ISO 50 | 39mm | f 8.0 | 1/200 sec

In a four-dimensional universe, there are certain constraints that bind all of humanity.  We quickly grow accustomed to three of those dimensions (height, width, and depth) and learn to function within the limitations of physical space.  Because 3-Dimensional space is tangible, it’s easy for us to understand and observe how it works and live our lives based on this knowledge.  However, we don’t often give enough consideration to the fourth dimension that governs the world in which we live – time.

Maybe it’s because time is an intangible concept, something we can’t grab hold of and examine.  In a world that caters to the senses, time has little relevance to people who are driven by what they can see, hear, smell, taste, and touch.  For most of us, time is an unforgiving constant, something to be ignored rather than to be heeded.  After all, the problems we already face in a 3-Dimensional world are enough to worry about without adding the concerns that accompany a fourth dimension.

But whether we like it or not, in the end, time is something that all of us have to deal with.  It’s a property of nature, just like gravity and the laws of thermodynamics.  We can view it as a curse to humanity, or we can consider how blessed we are as people to live within the constraint of the time-frame we’ve been given.  But ultimately how we perceive time will determine how we utilize it, it’s really our perspective that will affect how this fourth dimension governs our lives.

So take a moment with me and step outside your small world of four dimensions.  As we gaze along the closed timelike curve of human existence and stop and examine various event horizons along that curve, what do we encounter?  Peering through the looking glass 47 years from now, what changes do we behold?  How have our lives improved over the course of that time?  How have the lives of others been improved?  What things can we look back upon as accomplishments and jobs well done?  What kind of heritage have we left for those who will follow us along this timeline of life?  Will we stare into the mirror and shake our head at the tired, worn face of a life that was lived only for the tangible and the here-and-now?  Or will we behold the beaming face of a life well lived, a life of purpose, a life that sought to make a difference and improve the lives of others along the way?

Though humanity may never find a way to transcend the constraint of time, we as individuals can still take advantage of what we’ve been given.  Live life to the fullest.  Seek to follow God and search out His will for your life.  Do your best to serve others and make a difference in their lives.  You may not be able to stop the clock, but you can sure give it a run for its money!

Week 50!  Two more images to go!
I was thinking a lot about the precious gift of time this week and was pondering the various ways that we as humans tend to spend it.  I know I’ve wasted a lot of time on fruitless pursuits, but when I look ahead, I have to ask myself, “How will this matter decades from now?”  I want to start pursuing things that will truly matter 50 years from now, and ultimately, for eternity.
This was a tough project.  It took three times longer than I was anticipating (I was actually up until 2:00 this morning putting the finishing touches on it).  I have never done anything like this before, and I think it was an awesome experience.  Here’s a brief breakdown:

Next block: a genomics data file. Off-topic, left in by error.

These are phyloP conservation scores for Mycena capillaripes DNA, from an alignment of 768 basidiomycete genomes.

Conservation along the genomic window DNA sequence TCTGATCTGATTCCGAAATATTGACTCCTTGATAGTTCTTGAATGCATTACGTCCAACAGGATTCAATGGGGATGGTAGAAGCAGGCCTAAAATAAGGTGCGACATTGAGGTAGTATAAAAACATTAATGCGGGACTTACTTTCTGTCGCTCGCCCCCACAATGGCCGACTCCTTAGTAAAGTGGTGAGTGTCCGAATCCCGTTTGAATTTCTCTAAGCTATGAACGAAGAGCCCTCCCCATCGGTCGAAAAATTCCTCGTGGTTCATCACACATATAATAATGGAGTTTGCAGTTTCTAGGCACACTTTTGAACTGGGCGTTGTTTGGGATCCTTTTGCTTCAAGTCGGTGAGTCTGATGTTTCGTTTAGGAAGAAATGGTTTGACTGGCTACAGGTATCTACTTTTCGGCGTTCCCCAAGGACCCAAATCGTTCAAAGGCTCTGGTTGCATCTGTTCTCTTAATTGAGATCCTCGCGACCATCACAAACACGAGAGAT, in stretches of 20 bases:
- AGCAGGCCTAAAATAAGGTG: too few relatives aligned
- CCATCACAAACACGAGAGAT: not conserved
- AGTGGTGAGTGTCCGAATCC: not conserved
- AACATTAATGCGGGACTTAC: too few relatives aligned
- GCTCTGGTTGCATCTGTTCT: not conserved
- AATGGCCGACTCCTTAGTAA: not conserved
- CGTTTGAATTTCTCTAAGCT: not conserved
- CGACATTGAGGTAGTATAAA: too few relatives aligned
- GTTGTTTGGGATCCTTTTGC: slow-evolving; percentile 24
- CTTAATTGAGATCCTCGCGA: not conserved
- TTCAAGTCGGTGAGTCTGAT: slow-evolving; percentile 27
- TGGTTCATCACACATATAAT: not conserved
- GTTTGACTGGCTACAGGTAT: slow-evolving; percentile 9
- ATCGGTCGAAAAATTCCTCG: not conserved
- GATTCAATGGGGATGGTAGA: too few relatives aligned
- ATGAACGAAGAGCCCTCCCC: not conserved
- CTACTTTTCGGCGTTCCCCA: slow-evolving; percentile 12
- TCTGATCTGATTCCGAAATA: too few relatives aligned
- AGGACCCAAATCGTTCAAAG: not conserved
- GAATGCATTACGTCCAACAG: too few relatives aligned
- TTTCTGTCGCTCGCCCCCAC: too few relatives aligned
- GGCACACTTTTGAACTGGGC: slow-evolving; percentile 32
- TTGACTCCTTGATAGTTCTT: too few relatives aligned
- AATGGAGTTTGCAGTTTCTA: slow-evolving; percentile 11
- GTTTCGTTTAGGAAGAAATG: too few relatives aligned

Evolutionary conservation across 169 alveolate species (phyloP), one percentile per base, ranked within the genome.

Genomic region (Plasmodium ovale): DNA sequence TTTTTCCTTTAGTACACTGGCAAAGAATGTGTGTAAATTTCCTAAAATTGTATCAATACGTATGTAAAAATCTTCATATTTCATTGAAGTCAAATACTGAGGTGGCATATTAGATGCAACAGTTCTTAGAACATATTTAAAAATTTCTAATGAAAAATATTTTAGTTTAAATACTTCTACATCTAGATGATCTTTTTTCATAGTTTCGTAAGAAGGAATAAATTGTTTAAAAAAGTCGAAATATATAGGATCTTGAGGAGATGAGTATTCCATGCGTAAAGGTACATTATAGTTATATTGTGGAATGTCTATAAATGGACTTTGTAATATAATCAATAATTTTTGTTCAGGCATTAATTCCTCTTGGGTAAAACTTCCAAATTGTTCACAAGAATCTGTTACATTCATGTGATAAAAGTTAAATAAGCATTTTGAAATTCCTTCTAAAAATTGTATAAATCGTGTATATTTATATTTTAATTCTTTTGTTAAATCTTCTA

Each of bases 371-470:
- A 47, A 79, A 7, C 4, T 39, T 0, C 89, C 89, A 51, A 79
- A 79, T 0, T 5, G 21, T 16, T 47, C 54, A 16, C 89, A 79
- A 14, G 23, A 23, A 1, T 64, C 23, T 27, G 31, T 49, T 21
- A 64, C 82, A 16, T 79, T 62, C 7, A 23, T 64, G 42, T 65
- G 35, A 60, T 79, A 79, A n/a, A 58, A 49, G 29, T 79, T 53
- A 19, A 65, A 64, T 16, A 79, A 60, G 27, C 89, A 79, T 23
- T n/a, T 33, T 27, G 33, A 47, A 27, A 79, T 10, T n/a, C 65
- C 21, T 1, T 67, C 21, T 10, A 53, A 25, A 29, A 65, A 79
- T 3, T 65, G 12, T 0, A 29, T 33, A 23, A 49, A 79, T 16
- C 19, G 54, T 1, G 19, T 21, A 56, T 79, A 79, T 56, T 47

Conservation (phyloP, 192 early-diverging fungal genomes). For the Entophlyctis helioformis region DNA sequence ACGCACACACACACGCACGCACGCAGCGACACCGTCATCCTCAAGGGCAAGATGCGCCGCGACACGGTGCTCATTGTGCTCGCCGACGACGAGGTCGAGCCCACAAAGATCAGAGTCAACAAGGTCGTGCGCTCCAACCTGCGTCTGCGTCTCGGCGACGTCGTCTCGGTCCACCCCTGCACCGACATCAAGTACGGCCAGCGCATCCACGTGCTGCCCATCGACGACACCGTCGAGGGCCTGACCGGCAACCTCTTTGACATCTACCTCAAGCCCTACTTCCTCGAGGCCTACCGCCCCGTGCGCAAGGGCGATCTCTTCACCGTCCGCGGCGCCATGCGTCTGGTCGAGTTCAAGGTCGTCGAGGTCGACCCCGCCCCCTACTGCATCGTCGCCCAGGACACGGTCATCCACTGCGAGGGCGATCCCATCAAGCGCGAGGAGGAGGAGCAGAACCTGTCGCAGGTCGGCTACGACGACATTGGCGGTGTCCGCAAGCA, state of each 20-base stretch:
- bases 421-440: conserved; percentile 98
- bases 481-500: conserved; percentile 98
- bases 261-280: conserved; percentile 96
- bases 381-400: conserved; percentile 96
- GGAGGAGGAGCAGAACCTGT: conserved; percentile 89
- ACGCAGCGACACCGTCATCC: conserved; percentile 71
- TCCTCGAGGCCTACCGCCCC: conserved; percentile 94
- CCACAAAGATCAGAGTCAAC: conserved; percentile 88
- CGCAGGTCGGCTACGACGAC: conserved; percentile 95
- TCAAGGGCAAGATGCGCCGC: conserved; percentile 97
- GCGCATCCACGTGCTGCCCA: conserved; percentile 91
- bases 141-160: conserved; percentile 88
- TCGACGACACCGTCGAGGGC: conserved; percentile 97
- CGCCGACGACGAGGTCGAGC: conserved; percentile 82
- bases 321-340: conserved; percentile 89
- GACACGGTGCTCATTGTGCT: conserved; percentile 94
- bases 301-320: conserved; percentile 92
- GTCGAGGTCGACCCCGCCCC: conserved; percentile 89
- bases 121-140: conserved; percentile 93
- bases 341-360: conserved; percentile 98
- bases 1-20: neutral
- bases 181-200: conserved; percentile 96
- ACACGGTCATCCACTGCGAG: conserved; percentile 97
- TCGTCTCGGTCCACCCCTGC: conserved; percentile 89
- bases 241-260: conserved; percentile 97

Shot this in the cramped, sweltering bathroom.  I had two strobes, stands, and my camera and tripod squished into that tiny room.  I had some major motivation to get the shot done, and quick!  Lit the scene with a strobe and beauty dish just to camera-left, and a secondary fill-light that was firing just behind my right shoulder.  It doesn’t give the scene a very dynamic look, but unfortunately I was restricted by 3-Dimensional space, and wasn’t able to get my lights in more ideal locations.  As it was, I was happy to fill the scene with a soft blanket of light without getting any glares or reflections in the mirror!

The hardest part of this image was the aging process.  I did watch a tutorial on how to do this (I had a few ideas, but I’m glad I watched it, my original methods would have taken way longer).  Basically what I ended up doing was taking several source files (roughly 10-12) of portraits of older individuals, and combining various elements from those portraits (wrinkles, hair, chin stubble, etc.) with my self-portrait.  This was made a ton easier by using the patch tool (which performs automatic color-correction during the patch process), and I also utilized the clone and spot patch tools.

One interesting thing of note is that I was able to create a brush for adding the white hair for my eyebrows/beard.  I found that starting with a darker layer to act as base/shadow, and then adding two additional layers of a medium-gray and then a white tone really enhances the reality of the hair I added to my portrait.  The brush is available for download from the link below:

Download Hair.abr (8 KB)

It would be too difficult to explain the entire process in words, so I’ve included a short animation that breaks down the process visually so you can get a better idea of what this transformation really looked like.

I hope you enjoyed this post, and I hope it gave you reason to pause and consider what you’re doing to make a difference with the time you’ve been allotted in this life.  We’re all here to make an impact, what are you doing to affect the lives of those around you today?

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